Canterbury GPs are having to turn patients away who aren't a priority for the measles vaccine, as the region's outbreak spreads to Dunedin.
Authorities are scrambling to trace nearly 50 people who've been in contact with two people - a university student, and a person in their 30s - who've contracted measles in Dunedin.
There are two separate cases in Auckland that aren't believed to be linked.
The number of confirmed cases in Canterbury remains at 28, with 12 under investigation.
The immediate priority group is now those aged for those aged between 12 months and 13-years-old who have never been vaccinated.
GP Dr Phil Schroeder of the Canterbury primary response group told Checkpoint there was a "sigh of relief" when an extra 18,000 doses of the MMR vaccine arrived.
"We are now able to vaccinate as per the new priorities."
"It's awkward and difficult" to turn down those who didn't fall in the priority group, he said.
"But I think this is part of the bigger picture that we must protect those that are most vulnerable."
The primary response group hoped to vaccinate 100,000 people over the coming weeks with the MMR vaccine to control the spread.
Canterbury medical officer of health Dr Ramon Pink said people born after 1969 who had never been vaccinated, or who have measles-like symptoms, should stay away from gatherings or events.
The symptoms of measles include a cough or runny nose, conjunctivitis, a fever above 38.5C, and a rash.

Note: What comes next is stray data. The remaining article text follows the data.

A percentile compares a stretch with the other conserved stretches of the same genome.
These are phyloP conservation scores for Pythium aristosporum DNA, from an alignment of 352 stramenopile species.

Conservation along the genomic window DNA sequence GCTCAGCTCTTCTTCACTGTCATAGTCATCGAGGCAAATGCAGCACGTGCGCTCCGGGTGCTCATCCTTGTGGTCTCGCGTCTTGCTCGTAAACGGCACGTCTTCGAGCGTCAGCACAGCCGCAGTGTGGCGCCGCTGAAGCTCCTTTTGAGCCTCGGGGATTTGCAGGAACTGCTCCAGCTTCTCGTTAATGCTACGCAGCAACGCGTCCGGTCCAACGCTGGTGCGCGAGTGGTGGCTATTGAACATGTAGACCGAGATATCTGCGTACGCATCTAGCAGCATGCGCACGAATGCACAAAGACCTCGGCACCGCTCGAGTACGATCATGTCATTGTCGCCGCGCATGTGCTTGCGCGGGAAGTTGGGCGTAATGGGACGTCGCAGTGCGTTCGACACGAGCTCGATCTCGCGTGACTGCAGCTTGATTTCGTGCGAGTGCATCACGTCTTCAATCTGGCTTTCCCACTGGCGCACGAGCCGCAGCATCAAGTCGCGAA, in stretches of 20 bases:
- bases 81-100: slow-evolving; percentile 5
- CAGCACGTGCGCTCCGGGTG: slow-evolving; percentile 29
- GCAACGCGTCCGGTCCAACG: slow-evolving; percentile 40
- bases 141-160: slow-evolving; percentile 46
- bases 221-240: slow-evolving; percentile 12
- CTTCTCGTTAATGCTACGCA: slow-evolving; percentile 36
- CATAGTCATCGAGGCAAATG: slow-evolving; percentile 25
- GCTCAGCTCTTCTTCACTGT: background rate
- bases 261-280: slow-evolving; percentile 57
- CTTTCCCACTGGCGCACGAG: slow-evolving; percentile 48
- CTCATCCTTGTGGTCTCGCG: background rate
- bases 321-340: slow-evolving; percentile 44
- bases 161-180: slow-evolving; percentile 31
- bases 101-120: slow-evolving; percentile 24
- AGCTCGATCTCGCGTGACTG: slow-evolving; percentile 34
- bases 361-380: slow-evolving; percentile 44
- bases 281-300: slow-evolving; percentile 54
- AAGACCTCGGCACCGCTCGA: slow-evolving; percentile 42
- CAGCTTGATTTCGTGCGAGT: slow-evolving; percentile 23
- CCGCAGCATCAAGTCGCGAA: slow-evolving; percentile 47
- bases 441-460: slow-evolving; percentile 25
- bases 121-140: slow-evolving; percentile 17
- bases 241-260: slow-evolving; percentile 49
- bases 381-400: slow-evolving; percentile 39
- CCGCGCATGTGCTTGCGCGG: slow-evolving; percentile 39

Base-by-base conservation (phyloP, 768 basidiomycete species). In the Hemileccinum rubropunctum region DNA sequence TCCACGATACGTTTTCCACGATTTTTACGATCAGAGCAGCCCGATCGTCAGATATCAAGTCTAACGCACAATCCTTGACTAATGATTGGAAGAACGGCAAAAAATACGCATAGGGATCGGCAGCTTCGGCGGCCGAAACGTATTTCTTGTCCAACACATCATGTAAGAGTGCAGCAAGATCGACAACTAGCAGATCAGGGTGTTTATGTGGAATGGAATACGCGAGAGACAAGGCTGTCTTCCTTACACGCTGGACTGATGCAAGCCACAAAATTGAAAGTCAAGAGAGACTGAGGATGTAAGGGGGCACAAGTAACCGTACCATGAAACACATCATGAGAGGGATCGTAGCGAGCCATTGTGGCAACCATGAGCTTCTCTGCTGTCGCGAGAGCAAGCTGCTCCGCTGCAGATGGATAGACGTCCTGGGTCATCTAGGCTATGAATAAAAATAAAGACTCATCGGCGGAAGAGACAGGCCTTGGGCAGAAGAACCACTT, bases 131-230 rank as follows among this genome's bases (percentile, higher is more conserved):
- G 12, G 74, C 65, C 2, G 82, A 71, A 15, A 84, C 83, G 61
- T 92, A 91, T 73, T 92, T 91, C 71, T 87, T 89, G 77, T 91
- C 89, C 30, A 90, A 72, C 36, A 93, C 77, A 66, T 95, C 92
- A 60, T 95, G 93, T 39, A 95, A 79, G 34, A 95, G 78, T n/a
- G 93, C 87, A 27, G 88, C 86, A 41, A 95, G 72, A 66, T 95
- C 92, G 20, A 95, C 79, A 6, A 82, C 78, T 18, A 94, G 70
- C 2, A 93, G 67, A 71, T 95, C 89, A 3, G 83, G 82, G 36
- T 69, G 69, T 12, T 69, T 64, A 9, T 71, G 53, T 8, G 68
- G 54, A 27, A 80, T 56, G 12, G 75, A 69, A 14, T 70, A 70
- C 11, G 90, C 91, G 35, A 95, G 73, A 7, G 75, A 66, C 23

"Measles is a very serious illness and the only way to prevent its spread is immunisation," he said.
"We have enough vaccines to immunise those who need it most - people aged between 12 months and 28 years who have never been immunised."
Dunedin asked to be careful
People in Dunedin are being urged to check whether they are fully immunised against measles after two cases were confirmed in the city.
One was a university student and the other a person in their 30s, both who had travelled from Christchurch.
Dunedin medical officer of health, Marion Poore, was encouraging adults to ensure they have had two doses of the MMR vaccine.
The Canterbury outbreak led to Crusaders captain Sam Whitelock warning fans to think twice about going to this weekend's Super Rugby clash in Dunedin if they're feeling sick.
Mr Whitelock said he was up to date with his immunisations but he'd encourage anyone with health concerns to get checked out by their doctor.
Make vaccination 'compulsory'
High-profile GP Lance O'Sullivan renewed calls for compulsory vaccinations saying parents who didn't comply should pay more tax or have their benefits docked.
"We fine people for other things that even more trivial," he told Checkpoint citing the "seatbelt law".
"The protection offered by immunisation is far greater, yet we don't' make it compulsory."
He said the anti-vax lobby was loud and misinformation had caused people to die.
"We are going to see children die from vaccine-preventable diseases."
Measles is a highly infectious viral illness spread by contact with respiratory secretions through coughing and sneezing.
People are infectious from five days before the onset of the rash to five days after the rash starts.
Infected persons should stay in isolation - staying home from school or work - during this time.
The best protection from measles is to have two MMR vaccinations. MMR is available from your family practice and is free to eligible persons.
People are considered immune if they have received two doses of MMR vaccine, have had a measles illness previously, or were born before 1969.
Anyone believing they have been exposed to measles or exhibiting symptoms, should not go to the ED or after hours' clinic or general practitioner. Instead, call the GP first.